Kosher Cuisine

Although kosher foods have been around for thousands of years, the kosher-style of preparing cuisine is becoming a new trend in gastronomy, separating itself from its Jewish heritage. From celebrities to foodies, kosher has created a new platform for the health conscious to consume food without many harmful effects seen in processed and regular fare. Chef David Kolotkin, an expert in kosher cuisine and executive chef of celebrity-frequented restaurant The Prime Grill in New York City, gives us the dish on the health benefits of kosher foods and tips to eat more kosher.

Duck Prosciutto

Kosher cuisine is a growing trend

Despite being one of the oldest ways of living, kosher cuisine is becoming a popular culinary trend in both restaurants and everyday home cooking, gaining a following ranging from celebrities to people who simply want to eat clean. Chef David Kolotkin, who has helped make the The Prime Grill a "Critic's Choice" in New York and has risen it's rating in Zagat's making it one of the top rated steakhouses in NYC, was initially resistant to specializing in kosher cooking (despite being Jewish), but took on the challenge to turn kosher cuisine at The Prime Grill into truly delicious dishes that elevate the dietary practice into something mouthwateringly special for both Jewish and non-Jewish diners alike. Here's what Chef Kolotkin has to say about kosher dining and cuisine.

Kosher means clean

Chef KolotkinSheKnows: Please describe what defines kosher cuisine.

Chef Kolotkin: To me, kosher means "clean." It's a clean way of eating. The slaughter is more humane to the animal, there are no electric probes or machines used to guide the animals to their slaughter. Everything is supervised. There are no sick or injured animals ever slaughtered. When keeping kosher, there is no combining meat and dairy. This I believe is to aid in the digestion process. All these restrictions are put in place for a reason, a clean reason.

Kosher cuisine can be remarkably delicious

SheKnows: What is your connection to kosher cuisine and your inspiration for becoming a kosher culinary expert?

Chef Kolotkin: Actually I started cooking kosher after finding myself unemployed for the first time in my career after 9-11. My head hunter at the time was pushing me to take an interview with The Prime Grill (at this time we weren't what we are today). I kept putting him off because kosher cuisine never had a good reputation. I remember kosher caterers taking over our banquet kitchen at Windows on the World, and couldn't believe the food they would put out! Now catering is not easy, and the quality always suffers when you add high volume into the equation. But this was awful!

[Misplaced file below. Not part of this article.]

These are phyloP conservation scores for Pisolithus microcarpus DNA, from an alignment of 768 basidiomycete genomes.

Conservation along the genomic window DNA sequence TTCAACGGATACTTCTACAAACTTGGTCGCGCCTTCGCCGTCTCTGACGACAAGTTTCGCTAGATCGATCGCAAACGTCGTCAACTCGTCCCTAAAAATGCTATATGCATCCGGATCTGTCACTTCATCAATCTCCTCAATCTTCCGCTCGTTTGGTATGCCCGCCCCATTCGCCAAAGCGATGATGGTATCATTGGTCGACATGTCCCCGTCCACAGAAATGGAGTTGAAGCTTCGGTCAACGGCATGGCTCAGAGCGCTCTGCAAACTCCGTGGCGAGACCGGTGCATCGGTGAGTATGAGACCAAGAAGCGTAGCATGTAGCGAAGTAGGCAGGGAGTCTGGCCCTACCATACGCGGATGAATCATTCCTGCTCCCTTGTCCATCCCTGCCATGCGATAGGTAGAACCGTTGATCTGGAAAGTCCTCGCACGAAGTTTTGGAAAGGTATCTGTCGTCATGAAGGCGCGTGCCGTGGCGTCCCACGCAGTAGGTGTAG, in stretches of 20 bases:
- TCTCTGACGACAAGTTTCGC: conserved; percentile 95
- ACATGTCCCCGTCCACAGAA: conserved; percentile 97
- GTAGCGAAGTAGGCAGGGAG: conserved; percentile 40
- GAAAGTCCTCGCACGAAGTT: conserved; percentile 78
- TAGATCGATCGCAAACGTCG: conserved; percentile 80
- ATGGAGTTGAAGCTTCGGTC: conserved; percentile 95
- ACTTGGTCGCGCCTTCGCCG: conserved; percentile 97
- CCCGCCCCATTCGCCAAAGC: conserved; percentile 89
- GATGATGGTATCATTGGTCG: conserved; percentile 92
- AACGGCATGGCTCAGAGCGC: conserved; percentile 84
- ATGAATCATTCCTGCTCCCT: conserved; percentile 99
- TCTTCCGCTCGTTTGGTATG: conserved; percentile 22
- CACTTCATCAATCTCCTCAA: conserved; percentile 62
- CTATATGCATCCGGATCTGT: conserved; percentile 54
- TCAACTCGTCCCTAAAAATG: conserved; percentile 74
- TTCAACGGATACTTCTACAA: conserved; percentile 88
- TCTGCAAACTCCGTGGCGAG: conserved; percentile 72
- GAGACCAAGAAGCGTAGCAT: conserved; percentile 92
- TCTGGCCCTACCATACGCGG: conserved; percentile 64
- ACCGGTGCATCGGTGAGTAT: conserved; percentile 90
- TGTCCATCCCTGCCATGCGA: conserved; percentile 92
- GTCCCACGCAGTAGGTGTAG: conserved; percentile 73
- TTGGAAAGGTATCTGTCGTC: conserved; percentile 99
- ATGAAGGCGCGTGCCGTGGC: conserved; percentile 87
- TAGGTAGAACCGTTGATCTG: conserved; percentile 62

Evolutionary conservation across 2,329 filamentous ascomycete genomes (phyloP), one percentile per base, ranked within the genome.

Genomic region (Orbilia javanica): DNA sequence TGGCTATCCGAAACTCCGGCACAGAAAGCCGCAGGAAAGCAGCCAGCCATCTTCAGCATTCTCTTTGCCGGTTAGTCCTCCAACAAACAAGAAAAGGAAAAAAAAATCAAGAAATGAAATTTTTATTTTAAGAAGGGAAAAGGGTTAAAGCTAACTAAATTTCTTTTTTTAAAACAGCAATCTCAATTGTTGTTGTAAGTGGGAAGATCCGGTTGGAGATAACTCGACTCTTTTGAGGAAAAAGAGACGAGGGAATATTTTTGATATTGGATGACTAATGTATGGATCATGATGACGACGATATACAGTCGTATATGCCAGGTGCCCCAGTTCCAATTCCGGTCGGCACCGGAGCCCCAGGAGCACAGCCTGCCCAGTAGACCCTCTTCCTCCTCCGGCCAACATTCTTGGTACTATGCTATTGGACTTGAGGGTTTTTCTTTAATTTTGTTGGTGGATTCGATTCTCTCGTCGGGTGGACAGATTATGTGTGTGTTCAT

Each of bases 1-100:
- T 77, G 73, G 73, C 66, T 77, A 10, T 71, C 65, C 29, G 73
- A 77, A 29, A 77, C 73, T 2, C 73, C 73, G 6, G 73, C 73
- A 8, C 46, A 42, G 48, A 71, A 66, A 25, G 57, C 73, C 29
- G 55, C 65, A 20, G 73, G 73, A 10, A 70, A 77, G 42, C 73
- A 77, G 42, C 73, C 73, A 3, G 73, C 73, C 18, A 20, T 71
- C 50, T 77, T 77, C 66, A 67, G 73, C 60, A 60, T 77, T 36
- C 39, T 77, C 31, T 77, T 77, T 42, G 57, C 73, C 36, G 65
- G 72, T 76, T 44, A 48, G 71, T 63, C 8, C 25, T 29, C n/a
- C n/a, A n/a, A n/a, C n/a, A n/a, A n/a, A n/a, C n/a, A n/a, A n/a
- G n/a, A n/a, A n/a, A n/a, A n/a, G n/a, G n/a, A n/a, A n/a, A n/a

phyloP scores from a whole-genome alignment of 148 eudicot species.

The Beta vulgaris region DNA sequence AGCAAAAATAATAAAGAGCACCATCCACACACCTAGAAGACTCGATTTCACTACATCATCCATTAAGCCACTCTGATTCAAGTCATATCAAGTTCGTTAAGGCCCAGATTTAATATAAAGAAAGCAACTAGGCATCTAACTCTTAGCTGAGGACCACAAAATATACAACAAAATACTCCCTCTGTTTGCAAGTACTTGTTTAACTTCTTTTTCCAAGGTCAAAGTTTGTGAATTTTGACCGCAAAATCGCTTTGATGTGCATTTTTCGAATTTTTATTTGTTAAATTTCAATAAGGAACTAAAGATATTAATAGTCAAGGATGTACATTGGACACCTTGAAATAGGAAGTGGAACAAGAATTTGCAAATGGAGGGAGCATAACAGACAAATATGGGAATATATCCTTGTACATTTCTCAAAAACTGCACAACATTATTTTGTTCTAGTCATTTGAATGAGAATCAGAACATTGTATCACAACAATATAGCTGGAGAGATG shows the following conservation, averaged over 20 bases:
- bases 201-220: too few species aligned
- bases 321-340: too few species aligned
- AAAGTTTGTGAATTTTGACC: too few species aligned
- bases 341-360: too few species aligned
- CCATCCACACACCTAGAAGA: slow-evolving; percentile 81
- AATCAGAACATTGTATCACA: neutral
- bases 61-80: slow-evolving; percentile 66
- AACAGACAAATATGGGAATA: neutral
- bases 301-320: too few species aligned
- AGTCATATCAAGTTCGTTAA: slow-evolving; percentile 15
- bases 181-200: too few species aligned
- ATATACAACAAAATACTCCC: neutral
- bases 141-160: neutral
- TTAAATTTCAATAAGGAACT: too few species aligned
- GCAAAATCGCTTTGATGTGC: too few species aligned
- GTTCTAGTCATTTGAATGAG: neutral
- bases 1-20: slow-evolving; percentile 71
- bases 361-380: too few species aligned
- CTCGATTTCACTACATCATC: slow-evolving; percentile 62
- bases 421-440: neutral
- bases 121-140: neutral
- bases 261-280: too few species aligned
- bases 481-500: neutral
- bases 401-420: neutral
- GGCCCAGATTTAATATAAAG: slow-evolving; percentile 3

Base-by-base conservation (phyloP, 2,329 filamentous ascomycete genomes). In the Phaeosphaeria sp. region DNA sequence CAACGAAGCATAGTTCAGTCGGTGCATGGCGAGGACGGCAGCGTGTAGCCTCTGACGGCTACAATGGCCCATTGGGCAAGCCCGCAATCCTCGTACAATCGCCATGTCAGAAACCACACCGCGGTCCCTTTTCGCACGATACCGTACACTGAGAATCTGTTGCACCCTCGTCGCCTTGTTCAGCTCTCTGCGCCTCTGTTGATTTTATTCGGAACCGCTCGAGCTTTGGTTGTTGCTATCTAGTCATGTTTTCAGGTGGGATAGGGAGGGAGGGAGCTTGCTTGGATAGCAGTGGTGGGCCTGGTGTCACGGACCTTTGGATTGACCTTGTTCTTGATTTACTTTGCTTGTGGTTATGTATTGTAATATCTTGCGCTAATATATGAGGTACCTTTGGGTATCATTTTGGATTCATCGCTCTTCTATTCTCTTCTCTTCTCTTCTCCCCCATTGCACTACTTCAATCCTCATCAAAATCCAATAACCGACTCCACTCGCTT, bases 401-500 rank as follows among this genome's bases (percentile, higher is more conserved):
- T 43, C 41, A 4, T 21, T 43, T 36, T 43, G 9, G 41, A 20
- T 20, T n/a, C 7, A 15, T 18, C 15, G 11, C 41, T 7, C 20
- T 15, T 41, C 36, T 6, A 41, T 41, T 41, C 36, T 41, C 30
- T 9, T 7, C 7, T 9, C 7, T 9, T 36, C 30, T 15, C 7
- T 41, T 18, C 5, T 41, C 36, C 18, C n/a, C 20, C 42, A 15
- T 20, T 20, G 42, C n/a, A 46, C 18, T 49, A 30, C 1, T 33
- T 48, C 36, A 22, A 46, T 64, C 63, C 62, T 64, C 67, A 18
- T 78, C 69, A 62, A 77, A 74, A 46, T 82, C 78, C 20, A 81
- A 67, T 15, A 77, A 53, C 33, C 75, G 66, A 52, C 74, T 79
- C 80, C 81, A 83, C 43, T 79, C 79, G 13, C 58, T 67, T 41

I took the interview, and got the job. I saw great potential in The Prime Grill. I knew it was a good match, because I happen to be Jewish, and by growing up in a non-kosher home, there aren't too many foods I have not tasted. So I looked at this as a challenge and as a way to bring all these great flavors that my
clientele have never experienced to their tables under kosher law.

I know it's not the flavor of pork that people enjoy. It's more the cure and brine. The sweet, salty and smokey thing. I do it with my duck proscuito salad, or even my smoked BBQ short ribs. My customers love it. My father used to eat snails, and this mortified my mother. One day my father had a piece of snapper sauteed in butter, garlic and parsley and realized it wasn't the snails he enjoyed; it was the garlic, butter and parsley sauce he really had the taste for.

Eating kosher is healthy eating

SheKnows: What are the health benefits of eating Kosher?

Chef Kolotkin: Well for one, there are no shellfish, bivalves, univalves and mollusks allowed. So that free's us up from the risk of hepatitis, and the risks of high cholesterol.